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"Ouran High School Host Club": Awwww

You know a show’s good when its appeal transcends its target demographic. Case in point: Ouran High School Host Club, a shojo series (meaning it was originally made for girls 7-18 years old) that has many elements that can be enjoyed by all audiences, thanks to its light-hearted and at times satirical approach.

The set-up has Haruhi, a plain-looking girl new to school, accidentally knocking over an expensive statue at a school host club. To pay for it, she agrees to work in the club. The catch: It’s an all-boys club, so the group dresses her in male clothes and passes her off as a guy. It’s not terribly hard to, since she has short hair and a lack of breasts, and a voice that already dwells in the lower registers. Still, all the girls go ga-ga over her, thinking she’s a pretty boy.

Okay, so the concept is pretty unoriginal. But Ouran delightfully calls attention to the clichés of the sub-genre. It’s not a parody, per se, but it’s hard not to find a show silly when ecstatic girls fawn over every little thing a pretty boy from the Ouran club does; or pop-up text that accentuates a character’s mood for comic effect; or a character who points out all the archetypes that the various club members fill, from the cute shota type to the tall stoic type (and the list could be added to). The show also makes numerous humorous shots at hoighty-toighty society, like a girl mentioning that her father would scold her if he found out she was drinking instant coffee, or a team of doctors and nurses pampering every student on physical day.

Most of the plots in these first thirteen episodes are simple stories but are executed enjoyably. Take, for example, an episode where one of the host members, nicknamed Honey (who looks nine but is actually high school age), gets a toothache from eating too many sweets and must refrain from them for a week. He tries everything, including subtle hints and the pity act, to get people to give him his desserts, but none oblige him for his own good. Another winner is an episode where two host members, the identical Hitachiin twins, have a fight due to wanting their own identities, and it’s up to Haruhi to mend things. However, it’s all a ploy to get Haruhi to say that if they don’t make up, she won’t let them visit her home (after which they immediately go back to being friends). Ah, the con job, always good for comedy. Finally, I much enjoyed an episode where an all-girls school aggressively tries to recruit Haruhi. The Ouran club retaliates by cross-dressing and mocking them. Their act is so ridiculous that Haruhi can’t help but laugh.

However, there are a few moments of character development so the characters aren’t just one dimensional. Haruhi’s independent personality is seated in events from her past, gradually revealed in an episode at the beach and another when the Ouran club shows up at her modest apartment unannounced. Also, Ouran’s positive influence is gradually revealed, as the Hitachiin twins were pretty introverted and moody before they joined the club, and now they’ve become more outgoing and fun-loving. The same can definitely be said for Haruhi, too.

The animation is done by BONES, who you may remember from Fullmetal Alchemist. There are many cartoony moments in the series, and they make this a lot more fun to watch than if everyone just stood around with the same model sheet pose. The character designs can only be described as cute, especially that of the wide-eyed Haruhi. I never thought a short-haired girl in pants and long sleeves could look adorable, but they manage to pull it off. Even the guys manage to be cute, and this is coming from a heterosexual dude. The music, by Yoshihisa Hirano, is of the classical, upper class variety; some tunes even parody famous pieces, and others are played in such an over-the-top manner that they enhance the comedy.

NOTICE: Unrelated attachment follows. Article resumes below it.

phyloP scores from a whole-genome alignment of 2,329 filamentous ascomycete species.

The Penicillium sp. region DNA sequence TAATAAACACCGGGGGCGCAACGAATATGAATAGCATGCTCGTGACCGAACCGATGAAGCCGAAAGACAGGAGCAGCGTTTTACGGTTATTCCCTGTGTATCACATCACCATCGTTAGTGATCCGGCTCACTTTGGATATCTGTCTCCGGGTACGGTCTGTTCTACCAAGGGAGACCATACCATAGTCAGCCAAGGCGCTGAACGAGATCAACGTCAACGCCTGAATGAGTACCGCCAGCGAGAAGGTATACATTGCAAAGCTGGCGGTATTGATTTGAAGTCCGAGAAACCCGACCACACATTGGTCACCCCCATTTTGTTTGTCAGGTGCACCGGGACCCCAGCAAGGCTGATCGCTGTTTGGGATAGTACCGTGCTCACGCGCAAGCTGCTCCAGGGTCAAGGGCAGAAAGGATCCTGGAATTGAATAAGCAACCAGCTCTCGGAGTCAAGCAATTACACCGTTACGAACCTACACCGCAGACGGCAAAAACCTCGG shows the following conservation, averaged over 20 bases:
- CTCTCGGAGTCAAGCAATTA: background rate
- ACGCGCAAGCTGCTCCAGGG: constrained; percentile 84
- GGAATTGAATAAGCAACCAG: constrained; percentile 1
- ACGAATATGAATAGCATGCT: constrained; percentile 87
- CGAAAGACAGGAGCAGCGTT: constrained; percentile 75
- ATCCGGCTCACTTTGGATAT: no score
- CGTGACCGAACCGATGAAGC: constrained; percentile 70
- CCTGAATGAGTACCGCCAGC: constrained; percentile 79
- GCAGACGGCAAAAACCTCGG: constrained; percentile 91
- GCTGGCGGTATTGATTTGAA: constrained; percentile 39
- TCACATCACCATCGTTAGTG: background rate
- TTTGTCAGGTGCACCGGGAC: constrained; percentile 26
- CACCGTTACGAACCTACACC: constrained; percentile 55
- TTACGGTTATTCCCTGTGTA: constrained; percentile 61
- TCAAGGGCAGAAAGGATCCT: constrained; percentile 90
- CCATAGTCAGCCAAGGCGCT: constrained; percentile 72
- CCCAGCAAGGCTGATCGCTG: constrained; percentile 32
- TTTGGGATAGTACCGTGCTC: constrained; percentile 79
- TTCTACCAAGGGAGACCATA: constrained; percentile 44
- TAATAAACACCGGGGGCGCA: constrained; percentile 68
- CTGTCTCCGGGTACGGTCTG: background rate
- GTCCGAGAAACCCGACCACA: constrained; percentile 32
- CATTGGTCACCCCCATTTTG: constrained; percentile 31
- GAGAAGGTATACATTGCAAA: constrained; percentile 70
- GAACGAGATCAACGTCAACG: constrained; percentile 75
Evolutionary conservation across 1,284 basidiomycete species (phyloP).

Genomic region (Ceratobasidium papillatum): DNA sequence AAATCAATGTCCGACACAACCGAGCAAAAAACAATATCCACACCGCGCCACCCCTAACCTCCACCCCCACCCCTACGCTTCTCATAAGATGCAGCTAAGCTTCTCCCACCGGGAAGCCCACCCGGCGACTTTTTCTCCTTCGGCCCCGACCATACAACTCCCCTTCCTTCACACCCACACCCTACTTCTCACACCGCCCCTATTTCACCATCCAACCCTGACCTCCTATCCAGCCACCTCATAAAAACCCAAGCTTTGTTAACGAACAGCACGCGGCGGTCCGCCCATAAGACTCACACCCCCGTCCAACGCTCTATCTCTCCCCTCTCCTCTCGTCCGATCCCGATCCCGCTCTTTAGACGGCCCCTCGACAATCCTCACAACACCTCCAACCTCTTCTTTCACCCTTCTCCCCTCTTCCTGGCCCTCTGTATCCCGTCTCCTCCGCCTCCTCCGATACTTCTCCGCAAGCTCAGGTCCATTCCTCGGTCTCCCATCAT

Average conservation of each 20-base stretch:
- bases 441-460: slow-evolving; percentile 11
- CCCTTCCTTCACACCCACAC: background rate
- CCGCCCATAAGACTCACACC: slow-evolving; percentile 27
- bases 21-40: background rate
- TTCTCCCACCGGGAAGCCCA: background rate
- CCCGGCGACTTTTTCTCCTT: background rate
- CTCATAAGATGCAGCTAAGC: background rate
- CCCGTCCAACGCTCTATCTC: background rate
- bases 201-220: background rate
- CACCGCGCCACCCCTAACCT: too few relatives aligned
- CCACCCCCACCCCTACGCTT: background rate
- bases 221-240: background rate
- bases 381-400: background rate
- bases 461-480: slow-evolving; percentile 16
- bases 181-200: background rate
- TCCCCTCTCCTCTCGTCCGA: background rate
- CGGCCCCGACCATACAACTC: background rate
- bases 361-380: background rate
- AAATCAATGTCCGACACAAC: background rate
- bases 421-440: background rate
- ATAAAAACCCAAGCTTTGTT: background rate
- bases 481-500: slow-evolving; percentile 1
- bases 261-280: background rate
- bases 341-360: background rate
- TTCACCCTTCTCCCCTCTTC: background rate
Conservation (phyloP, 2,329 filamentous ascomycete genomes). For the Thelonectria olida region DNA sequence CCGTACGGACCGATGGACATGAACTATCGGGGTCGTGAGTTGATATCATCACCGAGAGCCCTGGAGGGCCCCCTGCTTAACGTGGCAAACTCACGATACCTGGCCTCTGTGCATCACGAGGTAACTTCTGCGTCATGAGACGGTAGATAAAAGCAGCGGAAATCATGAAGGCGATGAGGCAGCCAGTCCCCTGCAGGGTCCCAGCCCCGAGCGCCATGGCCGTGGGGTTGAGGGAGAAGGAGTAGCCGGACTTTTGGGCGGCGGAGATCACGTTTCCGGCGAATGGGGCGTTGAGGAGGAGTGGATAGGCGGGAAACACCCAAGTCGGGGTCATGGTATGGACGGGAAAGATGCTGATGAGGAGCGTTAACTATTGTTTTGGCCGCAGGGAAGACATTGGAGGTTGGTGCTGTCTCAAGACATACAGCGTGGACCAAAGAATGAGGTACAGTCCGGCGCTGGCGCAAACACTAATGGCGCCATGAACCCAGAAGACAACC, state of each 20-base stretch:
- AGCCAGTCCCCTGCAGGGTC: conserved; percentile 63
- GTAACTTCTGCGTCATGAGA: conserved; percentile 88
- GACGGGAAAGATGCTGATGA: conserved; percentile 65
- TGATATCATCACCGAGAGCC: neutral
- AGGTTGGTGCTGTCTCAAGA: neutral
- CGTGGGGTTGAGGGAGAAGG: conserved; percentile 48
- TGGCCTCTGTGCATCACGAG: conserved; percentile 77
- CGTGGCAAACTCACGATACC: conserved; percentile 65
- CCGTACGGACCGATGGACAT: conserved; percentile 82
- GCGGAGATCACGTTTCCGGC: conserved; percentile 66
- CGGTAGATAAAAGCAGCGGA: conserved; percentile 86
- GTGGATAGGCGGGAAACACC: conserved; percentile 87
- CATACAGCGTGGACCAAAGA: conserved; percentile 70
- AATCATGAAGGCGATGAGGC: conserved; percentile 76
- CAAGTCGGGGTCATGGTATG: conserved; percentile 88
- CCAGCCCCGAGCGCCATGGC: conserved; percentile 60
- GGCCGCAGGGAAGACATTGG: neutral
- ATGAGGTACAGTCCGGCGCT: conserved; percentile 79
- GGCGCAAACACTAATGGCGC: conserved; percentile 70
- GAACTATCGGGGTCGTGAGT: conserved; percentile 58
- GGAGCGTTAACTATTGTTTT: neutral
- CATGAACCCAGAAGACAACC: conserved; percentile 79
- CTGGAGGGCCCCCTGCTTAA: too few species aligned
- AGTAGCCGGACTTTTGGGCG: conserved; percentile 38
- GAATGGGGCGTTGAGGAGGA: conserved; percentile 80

The dub’s another winner comes from FUNi. Caitlin Glass as Haruhi is a nice change from other series I’ve heard her in, giving her a low voice with a skeptical overtone, and it works perfectly for her straightforward personality. Vic Mignogna as Tamaki also fits, though when he comedically yells all I can think of is his more famous role, Edward Elric from Fullmetal Alchemist. Luci Christian as the child-like Honey is pinchably cute. The Hitachiin twins, by Greg Ayres and Todd Haberkorn, play off each other well. Overall it’s a fine cast with no awkward, bland, or stilted performances to speak of.

FUNi also does an acceptable job with the first half of the series by offering a good mix of special material. There are 15 minutes of outtakes, which is arguably the most I’ve seen in any anime DVD yet. There is an annoying triple beep during most of them, though, and I’m not sure what purpose that serves. Also present are a couple of commentaries; participants include the aforementioned Caitlin, Vic, Greg, and Todd. The commentary on episode one is the better of the pair, as we hear about the VA casting process and how Caitlin dealt with the stress of being the ADR director. We also get some on-screen pages from the Ouran manga; it’s interesting to contrast the anime and manga character designs. Finally there are the expected clean openings/endings and FUNi trailers. It should also be mentioned that the video quality is pretty good, which is especially impressive since the first disc holds seven episodes.

Ouran is cute without being gag-inducing, fun, and surprisingly gets a lot of mileage out of a well-worn premise. It takes place at school, but schoolwork is barely a factor in the show (if at all), which gives it appeal to even those sick of school-based shows. Best of all, its initial release gives you 13 episodes, so there’s plenty of material here to enjoy, and you don’t have to wait two months for four more episodes.

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